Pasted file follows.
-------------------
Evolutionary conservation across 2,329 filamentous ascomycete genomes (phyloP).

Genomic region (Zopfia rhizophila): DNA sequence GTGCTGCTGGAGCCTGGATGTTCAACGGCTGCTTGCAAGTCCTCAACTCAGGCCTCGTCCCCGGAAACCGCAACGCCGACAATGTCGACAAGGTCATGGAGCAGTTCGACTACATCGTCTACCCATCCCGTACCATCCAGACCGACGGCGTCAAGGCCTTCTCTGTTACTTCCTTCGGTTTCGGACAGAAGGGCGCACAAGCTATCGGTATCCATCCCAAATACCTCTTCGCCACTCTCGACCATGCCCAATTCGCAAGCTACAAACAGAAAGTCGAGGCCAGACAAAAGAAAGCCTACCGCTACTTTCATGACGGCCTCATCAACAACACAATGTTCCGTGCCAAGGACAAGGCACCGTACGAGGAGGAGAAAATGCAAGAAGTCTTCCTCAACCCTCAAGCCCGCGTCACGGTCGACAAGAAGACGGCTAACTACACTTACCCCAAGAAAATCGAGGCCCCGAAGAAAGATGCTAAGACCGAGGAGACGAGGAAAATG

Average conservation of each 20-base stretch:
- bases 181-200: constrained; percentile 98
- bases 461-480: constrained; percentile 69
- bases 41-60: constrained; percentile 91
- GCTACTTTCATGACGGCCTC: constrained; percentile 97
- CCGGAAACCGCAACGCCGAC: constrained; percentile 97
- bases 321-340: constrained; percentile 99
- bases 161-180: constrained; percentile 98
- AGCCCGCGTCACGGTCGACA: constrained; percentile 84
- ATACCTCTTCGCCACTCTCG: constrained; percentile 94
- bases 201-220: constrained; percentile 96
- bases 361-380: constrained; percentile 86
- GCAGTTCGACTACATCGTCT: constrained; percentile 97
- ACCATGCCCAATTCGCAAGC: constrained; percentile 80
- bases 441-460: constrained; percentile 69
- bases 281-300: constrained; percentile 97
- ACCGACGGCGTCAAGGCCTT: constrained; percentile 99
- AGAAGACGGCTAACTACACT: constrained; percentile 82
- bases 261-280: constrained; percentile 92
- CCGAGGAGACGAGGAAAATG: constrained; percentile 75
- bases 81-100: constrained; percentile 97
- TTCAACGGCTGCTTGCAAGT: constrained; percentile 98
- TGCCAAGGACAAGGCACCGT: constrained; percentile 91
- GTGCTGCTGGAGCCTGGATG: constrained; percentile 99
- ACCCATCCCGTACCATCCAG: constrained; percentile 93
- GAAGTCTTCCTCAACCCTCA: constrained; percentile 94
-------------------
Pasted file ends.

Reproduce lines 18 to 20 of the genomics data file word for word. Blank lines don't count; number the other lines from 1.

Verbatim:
- bases 281-300: constrained; percentile 97
- ACCGACGGCGTCAAGGCCTT: constrained; percentile 99
- AGAAGACGGCTAACTACACT: constrained; percentile 82